Our little band of beach warriors arrived by train in Biarritz, less than two hours from the Spanish frontier, in the middle of a thunder storm. The seven-year-old wanted to head to the beach regardless. The next morning, the skies still looked dodgy. We set out for the beach, only to find that swimming was forbidden that morning. That left us to the mercies of the town’s merchants. The town center has that slightly seedy, run-down appearance beach resorts tend to have. The houses in the surrounding residential neighborhoods looked like French adaptations of Swiss cottages. Outside the small covered food market were stalls of vendors selling antique linens, straw market baskets, rugs, and foutas (I’m coming home with four). We saw no Gucci, no Chanel, no Michael Kors, which was just fine with us. In fact, we had a hard time imagining Edwardian swells, including Edward VII himself, swanning around the place. The most interesting shops sold linen or spices, like piment d’espelette, the crushed chili pepper with a gentle that Thomas Keller made a point of promoting in his cookbooks. In the U.S., it costs fortune. Here, it’s pretty cheap.

Traditional macarons.

Traditional macarons.

Our best find, however, was the shop that sells traditional macarons, Maison Adam, which I learned about earlier this month in Florence Fabricant’s NYT column here. The shop wasn’t hard to find: right in the center square. We couldn’t decide whether the chewy macarons — no ganache, no flavorings, just pure almonds baked dark brown in the center — were better than the box they came in. We bought a box of macarons (12 euros) AND two of us bought the tin boxes the macarons used to come in (5 euros).

The weather on the final day was spectacularly serene and marine.

La Grande Plage, Biarritz.

La Grande Plage, Biarritz.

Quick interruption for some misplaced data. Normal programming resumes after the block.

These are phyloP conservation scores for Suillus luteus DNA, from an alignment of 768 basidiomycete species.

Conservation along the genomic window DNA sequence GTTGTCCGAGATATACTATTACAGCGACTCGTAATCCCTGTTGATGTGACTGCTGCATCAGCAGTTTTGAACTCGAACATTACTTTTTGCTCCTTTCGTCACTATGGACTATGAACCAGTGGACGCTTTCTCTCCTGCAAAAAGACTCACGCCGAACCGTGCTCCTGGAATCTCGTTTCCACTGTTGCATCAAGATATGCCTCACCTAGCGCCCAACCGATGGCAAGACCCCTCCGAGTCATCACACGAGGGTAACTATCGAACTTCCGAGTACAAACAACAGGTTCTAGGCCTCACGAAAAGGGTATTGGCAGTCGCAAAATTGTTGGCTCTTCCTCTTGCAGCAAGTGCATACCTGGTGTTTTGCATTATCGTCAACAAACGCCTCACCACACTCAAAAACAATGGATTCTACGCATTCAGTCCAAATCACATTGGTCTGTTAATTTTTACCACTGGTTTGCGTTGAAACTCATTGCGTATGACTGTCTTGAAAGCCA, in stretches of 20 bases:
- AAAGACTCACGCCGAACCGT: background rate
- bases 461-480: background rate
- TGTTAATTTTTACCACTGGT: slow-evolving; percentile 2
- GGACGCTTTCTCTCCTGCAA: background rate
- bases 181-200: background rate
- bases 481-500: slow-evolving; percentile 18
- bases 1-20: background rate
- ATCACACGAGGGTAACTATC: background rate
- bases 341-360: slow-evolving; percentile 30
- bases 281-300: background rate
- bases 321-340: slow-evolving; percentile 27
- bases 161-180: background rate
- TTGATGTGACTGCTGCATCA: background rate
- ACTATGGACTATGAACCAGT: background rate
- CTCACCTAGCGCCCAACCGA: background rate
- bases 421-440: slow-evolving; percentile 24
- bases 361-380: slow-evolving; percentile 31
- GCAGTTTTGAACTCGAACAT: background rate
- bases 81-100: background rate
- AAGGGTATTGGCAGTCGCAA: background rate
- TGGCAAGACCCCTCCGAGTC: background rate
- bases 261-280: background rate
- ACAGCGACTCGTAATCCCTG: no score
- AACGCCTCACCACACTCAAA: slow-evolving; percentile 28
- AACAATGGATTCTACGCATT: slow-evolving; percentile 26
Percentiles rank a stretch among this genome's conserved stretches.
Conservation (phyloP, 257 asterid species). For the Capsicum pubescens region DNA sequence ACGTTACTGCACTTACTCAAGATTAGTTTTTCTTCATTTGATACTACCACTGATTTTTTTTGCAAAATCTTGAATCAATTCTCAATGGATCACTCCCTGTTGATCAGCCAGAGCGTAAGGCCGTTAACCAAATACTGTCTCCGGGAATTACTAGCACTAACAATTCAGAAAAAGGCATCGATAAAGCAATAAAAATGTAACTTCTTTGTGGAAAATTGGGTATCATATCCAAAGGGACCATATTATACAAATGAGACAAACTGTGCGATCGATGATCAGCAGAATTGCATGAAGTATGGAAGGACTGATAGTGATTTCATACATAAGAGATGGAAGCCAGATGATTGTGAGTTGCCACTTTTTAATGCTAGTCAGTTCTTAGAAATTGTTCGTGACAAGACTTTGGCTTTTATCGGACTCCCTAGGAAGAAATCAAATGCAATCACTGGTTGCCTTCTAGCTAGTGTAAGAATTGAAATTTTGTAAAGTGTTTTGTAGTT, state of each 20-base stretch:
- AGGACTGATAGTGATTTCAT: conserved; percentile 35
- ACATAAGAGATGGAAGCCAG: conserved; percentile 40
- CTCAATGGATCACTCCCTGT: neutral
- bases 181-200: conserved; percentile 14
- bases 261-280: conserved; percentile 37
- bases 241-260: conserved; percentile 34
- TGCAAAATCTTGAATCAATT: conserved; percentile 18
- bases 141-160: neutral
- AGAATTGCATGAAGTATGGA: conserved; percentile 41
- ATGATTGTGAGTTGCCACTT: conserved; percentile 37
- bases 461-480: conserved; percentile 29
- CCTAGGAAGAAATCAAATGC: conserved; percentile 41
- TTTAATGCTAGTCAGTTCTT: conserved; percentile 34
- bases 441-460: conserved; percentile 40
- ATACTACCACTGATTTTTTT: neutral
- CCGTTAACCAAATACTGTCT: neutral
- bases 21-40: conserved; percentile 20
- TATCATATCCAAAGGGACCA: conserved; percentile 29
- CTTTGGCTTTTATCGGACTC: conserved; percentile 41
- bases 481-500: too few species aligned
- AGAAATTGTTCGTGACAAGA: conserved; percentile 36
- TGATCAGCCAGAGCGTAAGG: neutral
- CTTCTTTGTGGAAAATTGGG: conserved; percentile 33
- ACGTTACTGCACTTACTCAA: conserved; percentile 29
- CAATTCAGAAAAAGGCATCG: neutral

Rue Saint James.

Nothing to do with coffee, but on rue Saint James is a very good café, Books & Coffee, which serves excellent tea.

One of the nifty little travel gadgets I brought with me on this trip is an Aeropress coffee maker, available here and, little did I know, apparently everywhere in Europe. It makes as close as you can get to a good espresso without a caffettiera, you know those little aluminum jobbies that once were cheap. In London, Paris, and Bordeaux, you can ask for your coffee beans to be ground for an aeropress and the guy behind the counter won’t look defensive as though you might be cooler than he is.

On my usual week-long London layover, the friends I stay with directed my attention to this column in the Sunday Observer  by Jay Rayner, the famously cantankerous, common-sensical, “I’m-not-buying-it,” restaurant critic and food writer. He was perplexed by a steady deterioration of the quality of espressos and capuccinos in his city. Why have they turned suddenly acidic? Where are those slightly burnt carmel tones so typical of dark-roasted beans? Answer? The grooviest of coffee houses across London have eschewed dark roasts. Roasting the bean to a deep, glistening mahogany is now considered passé. It does damage to the natural flavor of the bean.

Oh, brother! I snorted, when I read it. Thank god there will be none of that crap in France! But on mature consideration, thinking it better to hedge my bet, I went to my favorite coffee shop anywhere in the world and ordered 2 lbs of the the voluptuous, earthy Blue Sumatra bean. I said, “Please grind it for an aeropress.”  The young man behind the counter said, “Certainly.”

A little over five weeks later, I am distraught that I didn’t buy 2 kilos of Blue Sumatra. Or more. How is it that I hadn’t noticed that the French are weenies when it comes to coffee? Have I always brought coffee ground at the Algerian Coffee Store? Have I always bought Italian espresso coffee in the French supermarket Carrefour? Have I simply ordered café au lait in cafés and been distracted by the croissant?

In anticipation of running out of my precious dark roasted beans, I started hunting a week ago for a dark coffee bean in Bordeaux. Not French roast, mind you. Those I find too bitter. Just give me an Indonesian bean that’s been on the grill a good long while. I found a very genial coffee bar that sold beans on the Place Pey Berland. The young man and woman who run the place explained to me that dark roasts are bad for the coffee bean. They sold me half a pound of a Brazilian “natural” bean. A day later, after one experimental cup of that purchase, I went to a very cool café near me on rue Saint James (like the infirmary!). There I began to learn that my search would be futile. Every bean in the bins in this town was light brown. Where, I pleaded with the guy, can I find dark roasted beans? He didn’t know. But he steered me in the direction of another shop several streets away on rue des Ayres. There I found my answer.